Worde is a tool we developed mainly so people could make their own bus blind prints.

Now, it’s very possible this is just stating the obvious. But what are bus blinds? And why are they called that?

These days, the term “bus blind” mostly refers to a kind of typographic / word art people hang on their walls. They’re also sometimes called tram blinds, bus scrolls, tram scrolls, train blinds, or destination scrolls.

A lot of people think they’re based on this sort of thing, which you can see in airports or train stations:

It’s true that these look a lot like the bus blind style of word art, that’s not where the term comes from. (Although, to be fair, these look really pretty cool, and they’d look even cooler on the wall at home, and we might have to think about making a Worde template so you can make them for yourself :)

A Short History Of Bus Blinds

The word “bus blind”, as you might expect from the name, actually comes from buses (or trams, or trains).

A bus blind in action

The reason is pretty simple: before digital displays became common, they’re what used to be used on the front and sides of public transport – in fact, if you keep an eye out for old buses, you’ll probably see one. A bus blind is literally a scroll, just like this, except, well, newer:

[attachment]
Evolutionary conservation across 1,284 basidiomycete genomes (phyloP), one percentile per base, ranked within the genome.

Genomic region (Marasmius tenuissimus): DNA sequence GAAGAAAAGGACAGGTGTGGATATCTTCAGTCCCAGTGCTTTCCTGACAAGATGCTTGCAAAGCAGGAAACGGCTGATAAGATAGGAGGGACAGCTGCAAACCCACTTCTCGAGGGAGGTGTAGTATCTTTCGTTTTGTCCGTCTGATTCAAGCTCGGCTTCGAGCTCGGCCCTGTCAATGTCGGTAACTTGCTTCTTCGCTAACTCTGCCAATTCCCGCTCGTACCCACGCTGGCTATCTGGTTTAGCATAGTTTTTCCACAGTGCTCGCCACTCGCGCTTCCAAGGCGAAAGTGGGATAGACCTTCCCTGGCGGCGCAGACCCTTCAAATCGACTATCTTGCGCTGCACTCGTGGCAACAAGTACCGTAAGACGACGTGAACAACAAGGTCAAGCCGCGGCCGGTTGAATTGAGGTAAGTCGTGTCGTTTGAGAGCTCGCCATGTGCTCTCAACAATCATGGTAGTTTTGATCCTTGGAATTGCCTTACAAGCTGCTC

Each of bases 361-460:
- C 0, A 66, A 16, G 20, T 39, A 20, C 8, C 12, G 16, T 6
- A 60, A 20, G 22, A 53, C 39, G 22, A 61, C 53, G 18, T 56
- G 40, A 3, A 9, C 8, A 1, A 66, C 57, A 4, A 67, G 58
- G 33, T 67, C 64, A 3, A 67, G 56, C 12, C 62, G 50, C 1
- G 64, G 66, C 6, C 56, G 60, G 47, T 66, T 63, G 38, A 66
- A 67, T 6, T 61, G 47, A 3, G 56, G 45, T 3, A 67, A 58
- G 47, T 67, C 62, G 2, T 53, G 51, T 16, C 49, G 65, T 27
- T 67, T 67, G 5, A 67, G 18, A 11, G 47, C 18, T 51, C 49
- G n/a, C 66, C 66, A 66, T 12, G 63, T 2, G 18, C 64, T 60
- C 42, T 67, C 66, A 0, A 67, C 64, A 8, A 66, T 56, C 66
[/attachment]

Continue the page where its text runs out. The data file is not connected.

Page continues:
In old buses or trams, this scroll was turned by a hand crank or rotated at the press of a button, and the names of the different destinations would “scroll” through. That’s why when you use the wheely thing on your mouse to go down the page, it’s called “scrolling”.  And why “blinds”? Well, because the blinds in your house (unless they’re Venetian blinds) probably work the same way 😀

When old bus scrolls are unrolled and put flat on a wall, they have a distinct and very attractive typographic effect – by necessity, each destination must be exactly the same width, to fit the viewing window, which means smaller words have bigger letters and are stretched, and longer words are compressed. People liked the effect, so they began purchasing bus blinds as art – and, as the trend grew legs, other people began making custom word art that mimicked the bus blind “look.” The typography turned out to be a cool way to list inspirational quotes, or names of towns that wouldn’t normally go on a bus blind, or anything at all, really. Like this!

There you go! That’s a bus blind/tram blind/train blind/tram scroll/bus scroll/train scroll/destination blind artwork. We find it a bit of a mouthful, so we just call them Wordes.

I made that in about 30 seconds with Worde, so if you’d like a bus blind (or whatever you like to call it) feel free to make one yourself :)

Enjoy!

– Josh.